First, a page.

Managing Clinical Trials Artwork 4: How to Develop Your Process

Managing Clinical Trials Artwork 4: How to Develop Your Process

In the previous article on this topic, I discussed some pitfalls to consider if using the Commercial artwork process as a base-on for the Clinical Trials artwork process, and how it is essential to understand these sensitivities to ensure a suitable capability is provided.

In this, the final article in the series, I will discuss the activities required to develop your Clinical Trials artwork process.

The first step we would suggest is a thorough capture of the current (as-is) processes and activities involved in the creation of existing Clinical Trials artworks.  This should include all required scenarios and process variations for different products, suppliers, geographies or any other changeable parameters.

Once the as-is process has been determined, the status of relevant supporting capabilities should be considered.  This should include, but is not limited to, how the process is controlled, how workload is forecast and projects planned, how people are organized and service providers managed, how performance is monitored and governed, and how are supporting systems provided and operated.  This will indicate the level of maturity for each capability.

The final step of the as-is analysis is the Commercial artwork process, again mapping the end-to-end process and any variants and determining the status of supporting capabilities.

When pulled together these assessments should provide a comprehensive picture of the as-is situation for both the Clinical Trials and Commercial artwork processes.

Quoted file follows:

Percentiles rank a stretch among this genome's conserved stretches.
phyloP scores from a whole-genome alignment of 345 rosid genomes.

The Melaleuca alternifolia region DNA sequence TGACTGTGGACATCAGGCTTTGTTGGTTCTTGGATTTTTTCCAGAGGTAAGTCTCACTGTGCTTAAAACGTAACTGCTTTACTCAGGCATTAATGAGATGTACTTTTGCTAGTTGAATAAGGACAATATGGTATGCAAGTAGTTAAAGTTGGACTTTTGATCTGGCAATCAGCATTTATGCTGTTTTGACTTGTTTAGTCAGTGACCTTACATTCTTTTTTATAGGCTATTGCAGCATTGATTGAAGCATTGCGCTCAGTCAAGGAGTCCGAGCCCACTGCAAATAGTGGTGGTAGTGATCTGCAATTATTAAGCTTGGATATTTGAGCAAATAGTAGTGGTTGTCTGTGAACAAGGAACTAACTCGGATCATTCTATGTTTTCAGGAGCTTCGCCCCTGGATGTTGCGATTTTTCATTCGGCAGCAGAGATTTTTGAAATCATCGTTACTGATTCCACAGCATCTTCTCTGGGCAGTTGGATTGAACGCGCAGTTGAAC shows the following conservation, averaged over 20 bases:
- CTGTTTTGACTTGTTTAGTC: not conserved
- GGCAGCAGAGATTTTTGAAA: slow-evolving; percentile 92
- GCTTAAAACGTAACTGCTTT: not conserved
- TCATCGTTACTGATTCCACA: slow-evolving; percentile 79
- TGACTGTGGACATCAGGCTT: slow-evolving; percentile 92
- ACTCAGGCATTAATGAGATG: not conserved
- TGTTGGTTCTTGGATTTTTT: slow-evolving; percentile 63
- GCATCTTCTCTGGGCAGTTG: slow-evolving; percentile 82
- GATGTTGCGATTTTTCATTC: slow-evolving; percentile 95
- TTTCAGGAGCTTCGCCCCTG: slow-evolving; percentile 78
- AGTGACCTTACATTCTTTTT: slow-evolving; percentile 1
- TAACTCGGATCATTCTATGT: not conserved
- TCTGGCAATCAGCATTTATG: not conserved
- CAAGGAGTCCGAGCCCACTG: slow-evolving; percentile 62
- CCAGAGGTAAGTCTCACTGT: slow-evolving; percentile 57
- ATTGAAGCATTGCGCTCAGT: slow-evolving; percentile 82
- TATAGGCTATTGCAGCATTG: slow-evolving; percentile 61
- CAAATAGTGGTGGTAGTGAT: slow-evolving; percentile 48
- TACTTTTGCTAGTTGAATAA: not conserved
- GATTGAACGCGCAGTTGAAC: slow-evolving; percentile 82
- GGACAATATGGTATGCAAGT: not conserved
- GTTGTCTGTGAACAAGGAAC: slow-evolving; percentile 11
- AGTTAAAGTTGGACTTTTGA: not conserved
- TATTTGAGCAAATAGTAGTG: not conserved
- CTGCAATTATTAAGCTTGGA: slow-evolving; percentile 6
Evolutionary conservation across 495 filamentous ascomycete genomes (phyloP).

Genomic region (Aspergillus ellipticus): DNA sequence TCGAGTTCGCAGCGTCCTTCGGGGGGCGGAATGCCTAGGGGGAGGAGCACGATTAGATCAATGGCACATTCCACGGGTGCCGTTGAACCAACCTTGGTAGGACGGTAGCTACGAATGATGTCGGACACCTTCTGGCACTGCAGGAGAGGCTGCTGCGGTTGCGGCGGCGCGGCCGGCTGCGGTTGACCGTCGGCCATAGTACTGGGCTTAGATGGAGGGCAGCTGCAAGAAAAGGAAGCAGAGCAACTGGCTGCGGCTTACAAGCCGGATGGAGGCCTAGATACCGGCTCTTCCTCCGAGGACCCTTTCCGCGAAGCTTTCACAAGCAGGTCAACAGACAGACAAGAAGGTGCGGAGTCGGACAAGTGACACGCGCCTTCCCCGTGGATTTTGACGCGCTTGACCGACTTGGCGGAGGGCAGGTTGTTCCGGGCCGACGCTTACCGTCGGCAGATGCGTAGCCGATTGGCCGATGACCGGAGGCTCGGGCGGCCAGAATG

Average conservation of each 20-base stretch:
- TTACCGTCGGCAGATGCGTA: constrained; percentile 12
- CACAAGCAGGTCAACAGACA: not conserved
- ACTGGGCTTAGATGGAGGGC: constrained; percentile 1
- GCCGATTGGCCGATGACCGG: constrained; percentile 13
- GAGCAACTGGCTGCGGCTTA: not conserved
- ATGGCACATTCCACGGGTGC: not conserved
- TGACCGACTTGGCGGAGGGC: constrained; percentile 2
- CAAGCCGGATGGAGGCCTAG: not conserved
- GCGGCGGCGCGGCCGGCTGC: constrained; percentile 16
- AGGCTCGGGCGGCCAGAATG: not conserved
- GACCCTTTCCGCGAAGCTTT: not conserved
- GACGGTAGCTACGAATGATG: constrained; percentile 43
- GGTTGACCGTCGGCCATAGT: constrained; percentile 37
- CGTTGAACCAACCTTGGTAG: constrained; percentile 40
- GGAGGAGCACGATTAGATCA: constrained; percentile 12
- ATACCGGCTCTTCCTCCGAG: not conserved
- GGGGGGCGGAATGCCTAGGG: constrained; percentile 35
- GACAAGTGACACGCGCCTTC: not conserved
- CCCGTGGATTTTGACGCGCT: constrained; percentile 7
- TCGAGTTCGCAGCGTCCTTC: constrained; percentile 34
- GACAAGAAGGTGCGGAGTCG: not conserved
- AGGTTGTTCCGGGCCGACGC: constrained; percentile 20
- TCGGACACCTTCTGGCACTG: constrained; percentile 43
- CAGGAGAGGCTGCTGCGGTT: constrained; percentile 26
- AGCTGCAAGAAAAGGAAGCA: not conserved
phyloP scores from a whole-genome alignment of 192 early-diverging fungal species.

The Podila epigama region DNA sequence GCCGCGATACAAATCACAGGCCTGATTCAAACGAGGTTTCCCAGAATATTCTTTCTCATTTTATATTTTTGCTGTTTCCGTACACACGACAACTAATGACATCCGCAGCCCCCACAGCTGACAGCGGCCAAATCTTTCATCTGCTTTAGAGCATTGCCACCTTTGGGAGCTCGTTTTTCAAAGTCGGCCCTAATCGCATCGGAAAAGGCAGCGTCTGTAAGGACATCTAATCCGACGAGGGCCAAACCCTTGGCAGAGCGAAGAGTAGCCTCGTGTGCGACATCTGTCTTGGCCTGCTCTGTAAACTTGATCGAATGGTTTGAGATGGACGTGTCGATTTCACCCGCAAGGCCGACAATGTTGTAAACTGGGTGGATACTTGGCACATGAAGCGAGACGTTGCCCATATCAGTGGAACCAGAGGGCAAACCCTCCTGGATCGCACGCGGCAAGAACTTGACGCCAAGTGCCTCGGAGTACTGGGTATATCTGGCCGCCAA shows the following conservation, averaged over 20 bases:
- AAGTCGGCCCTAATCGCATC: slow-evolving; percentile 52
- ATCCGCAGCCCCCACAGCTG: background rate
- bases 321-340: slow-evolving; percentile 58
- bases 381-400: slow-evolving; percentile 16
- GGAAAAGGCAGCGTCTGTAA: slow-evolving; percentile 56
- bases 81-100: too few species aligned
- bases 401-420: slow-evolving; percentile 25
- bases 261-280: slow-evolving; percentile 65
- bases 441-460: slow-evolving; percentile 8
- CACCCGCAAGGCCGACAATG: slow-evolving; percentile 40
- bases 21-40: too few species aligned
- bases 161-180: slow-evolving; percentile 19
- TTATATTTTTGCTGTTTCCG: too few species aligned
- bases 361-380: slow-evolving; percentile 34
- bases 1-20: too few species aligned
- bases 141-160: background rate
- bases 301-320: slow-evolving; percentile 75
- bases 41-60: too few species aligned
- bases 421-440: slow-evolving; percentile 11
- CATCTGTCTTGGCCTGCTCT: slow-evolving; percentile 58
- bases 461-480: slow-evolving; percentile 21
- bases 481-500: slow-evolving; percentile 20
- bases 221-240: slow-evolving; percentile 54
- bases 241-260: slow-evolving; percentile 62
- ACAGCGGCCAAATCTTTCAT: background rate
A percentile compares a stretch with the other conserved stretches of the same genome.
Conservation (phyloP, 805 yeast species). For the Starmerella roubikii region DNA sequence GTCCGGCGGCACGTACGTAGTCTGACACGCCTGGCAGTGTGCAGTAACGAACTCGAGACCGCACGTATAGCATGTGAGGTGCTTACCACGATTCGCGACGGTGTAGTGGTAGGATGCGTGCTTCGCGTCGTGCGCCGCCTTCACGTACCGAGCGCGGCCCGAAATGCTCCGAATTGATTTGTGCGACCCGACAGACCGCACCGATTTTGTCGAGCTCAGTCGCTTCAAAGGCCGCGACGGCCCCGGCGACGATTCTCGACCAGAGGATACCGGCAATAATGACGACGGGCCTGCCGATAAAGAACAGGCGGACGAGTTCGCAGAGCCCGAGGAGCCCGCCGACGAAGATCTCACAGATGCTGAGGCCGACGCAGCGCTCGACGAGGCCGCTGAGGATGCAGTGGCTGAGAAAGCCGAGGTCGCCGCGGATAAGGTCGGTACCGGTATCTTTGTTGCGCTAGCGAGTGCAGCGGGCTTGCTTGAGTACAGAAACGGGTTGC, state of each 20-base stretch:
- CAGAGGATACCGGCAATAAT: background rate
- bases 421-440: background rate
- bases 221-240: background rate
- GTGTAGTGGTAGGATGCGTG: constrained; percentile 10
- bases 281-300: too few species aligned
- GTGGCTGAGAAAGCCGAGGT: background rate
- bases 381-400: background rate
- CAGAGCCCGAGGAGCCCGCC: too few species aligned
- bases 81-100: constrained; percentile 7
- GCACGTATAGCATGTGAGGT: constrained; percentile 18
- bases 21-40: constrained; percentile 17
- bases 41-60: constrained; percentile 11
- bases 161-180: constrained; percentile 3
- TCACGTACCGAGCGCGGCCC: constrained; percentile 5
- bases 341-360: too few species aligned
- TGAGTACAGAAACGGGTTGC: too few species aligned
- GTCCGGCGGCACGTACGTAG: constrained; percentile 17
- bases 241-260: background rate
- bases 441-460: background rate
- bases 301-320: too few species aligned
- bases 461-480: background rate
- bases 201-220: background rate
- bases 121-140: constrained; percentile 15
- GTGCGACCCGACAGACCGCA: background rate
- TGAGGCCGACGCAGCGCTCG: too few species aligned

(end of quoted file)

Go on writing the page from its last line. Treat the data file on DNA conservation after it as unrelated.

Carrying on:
Moving on to develop the future (to-be) design, the first step would be to determine the output requirements and success criteria for the Clinical Trials artwork process – what does the process need to deliver to meet the requirements of your business?  How is this going to be measured and how will you assure success?

From there, we would suggest you consider the key decision gates that are required along the process.  Referring back to the first article in this series, this may be similar to:

 

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These five steps illustrate the summary high level (level 1) process design.  From there, each process step should be further divided into sub-steps at an activity (level 2) and then task (level 3) level.  This gives the detail of each step required to meet the requirements of the decision gate.  Inputs and outputs, roles and responsibilities, information flows, key features and documentation requirements can then be described for each step.

Once the process has been described in detail, the to-be requirements for the underpinning capabilities can be defined.  It is important to then test the design against defined scenarios and through design reviews with key stakeholders to ensure an appropriate and all-encompassing proposal has been developed.

From here, the next step would be an impact of change assessment against the as-is Clinical Trials and Commercial artwork processes and capabilities to define what changes will be required, the implications of those changes and what aspects of the Commercial artwork process and capabilities can be exploited to support Clinical Trials artwork development.  This will then permit the development of implementation plans, system user requirements and funding applications as required by the change and your company’s governance.

From the above it can be seen that the development of a Clinical Trials artwork process follows a methodical path utilising standard process design methodologies.  It is important that this activity is undertaken with all of the required knowledge and input from the various parties within and outside your organisation who participate in the process, and the design considers future business requirements as well as meeting today’s challenges.

This concludes this series of articles on this topic.  I hope you have found the content useful.  If you have any thoughts or comments on this blog, please share.

 

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